At 9:02PM on Monday evening, 28 April 1986, a 20-second announcement was read in Russia, on the TV news programme Vremya..

Earlier that morning, Cliff Robinson, a worker in the Forsmark Nuclear Power Plant in Sweden, had just gone to the restroom which was on the border between the controlled and uncontrolled areas of the plant.  On his way back to the locker room, he had to pass through a radiation detector. He set off the alarm, surprisingly, since he had not even been in the controlled area of the plant.  He went through a few times and on the third try, the radiation alarm did not go off.  Initially he thought it was a detector error and continued his day, monitoring radioactivity within the power station.  The next time he walked by the detector station, there was a long line of workers waiting – the alarm kept going off for all of them and nobody could get through.He immediately borrowed someone’s shoe and placed it in a radiation detector.  The spectrum he saw showed high contamination and many radioactive elements that weren’t in the cooling water at the plant..  

As Robinson double-checked and confirmed that the plant’s own chimneys weren’t leaking radiation, he heard another alarm – this time a warning to evacuate the plant.  He stayed behind and analyzed the samples since he didn’t see any evidence of problems at the plant, only evidence that the surroundings were contaminated.  He promptly called the Swedish Radiation Safety Authority and confirmed with them that the radiation was not emanating from Forsmark.  Correlating reports from other nuclear plants, they mapped the radiation amounts and the wind direction and realized that it came from the Southeast. Swedish diplomats quickly contacted Moscow.  Soviet officials denied the possibility of a nuclear accident.  Sweden pressed them on the answer, and mentioned that they would be shortly filing an official alert with the International Atomic Energy Authority.  Soviet officials finally admitted that there was an accident in the Chernobyl nuclear reactor- but did not release the radiation extent. [fn1]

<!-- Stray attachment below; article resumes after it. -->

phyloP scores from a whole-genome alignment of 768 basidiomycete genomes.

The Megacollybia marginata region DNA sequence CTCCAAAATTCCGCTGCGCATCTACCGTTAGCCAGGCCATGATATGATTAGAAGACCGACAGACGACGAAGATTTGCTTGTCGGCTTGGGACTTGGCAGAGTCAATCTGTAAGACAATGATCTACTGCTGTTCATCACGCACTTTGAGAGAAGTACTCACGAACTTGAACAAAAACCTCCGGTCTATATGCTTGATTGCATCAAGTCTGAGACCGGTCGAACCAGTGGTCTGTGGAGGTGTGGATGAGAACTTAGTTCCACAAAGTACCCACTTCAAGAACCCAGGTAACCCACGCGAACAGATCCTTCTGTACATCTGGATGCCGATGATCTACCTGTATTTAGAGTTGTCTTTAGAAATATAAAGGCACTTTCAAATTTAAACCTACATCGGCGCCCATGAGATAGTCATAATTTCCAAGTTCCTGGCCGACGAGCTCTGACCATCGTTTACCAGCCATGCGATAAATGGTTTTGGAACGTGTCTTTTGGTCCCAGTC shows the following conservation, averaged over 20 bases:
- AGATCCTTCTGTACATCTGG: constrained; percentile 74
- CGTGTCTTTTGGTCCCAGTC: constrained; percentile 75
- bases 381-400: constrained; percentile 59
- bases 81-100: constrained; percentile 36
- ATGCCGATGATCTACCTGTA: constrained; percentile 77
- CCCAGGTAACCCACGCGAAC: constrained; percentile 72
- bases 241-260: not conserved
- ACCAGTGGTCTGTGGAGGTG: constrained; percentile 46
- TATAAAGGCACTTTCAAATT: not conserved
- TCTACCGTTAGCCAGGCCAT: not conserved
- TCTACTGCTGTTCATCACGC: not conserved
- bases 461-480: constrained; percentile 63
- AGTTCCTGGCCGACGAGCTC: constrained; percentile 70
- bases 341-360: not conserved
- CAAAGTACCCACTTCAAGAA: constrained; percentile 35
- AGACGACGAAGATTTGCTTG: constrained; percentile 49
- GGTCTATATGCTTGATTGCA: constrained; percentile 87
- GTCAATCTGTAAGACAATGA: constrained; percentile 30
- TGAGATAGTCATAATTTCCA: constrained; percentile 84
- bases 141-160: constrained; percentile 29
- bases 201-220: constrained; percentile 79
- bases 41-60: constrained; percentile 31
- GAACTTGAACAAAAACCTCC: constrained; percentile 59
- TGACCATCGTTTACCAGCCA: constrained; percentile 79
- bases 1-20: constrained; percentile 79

At 9:02PM on Monday evening, 28 April 1986, an unprecedented 20-second announcement was read in Russia, on the TV news programme Vremya: 

“There has been an accident at the Chernobyl Nuclear Power Plant. One of the nuclear reactors was damaged. The effects of the accident are being remedied. Assistance has been provided for any affected people. An investigative commission has been set up.”[fn2]

This was the entire announcement, and the first time the Soviet Union officially announced a nuclear accident. The Telegraph Agency of the Soviet Union (TASS) then discussed the Three Mile Island accident and other American nuclear accidents. The mention of a commission, however, indicated to observers the seriousness of the incident, and subsequent state radio broadcasts were replaced with classical music, which was a common method of preparing the public for an announcement of a tragedy.

The committee had been established the afternoon of the accident on April 26th, and was headed by Valery Legasov, First Deputy Director of the Kurchatov Institute of Atomic Energy.  The committee included many or leading nuclear specialists and scientists.[fn3]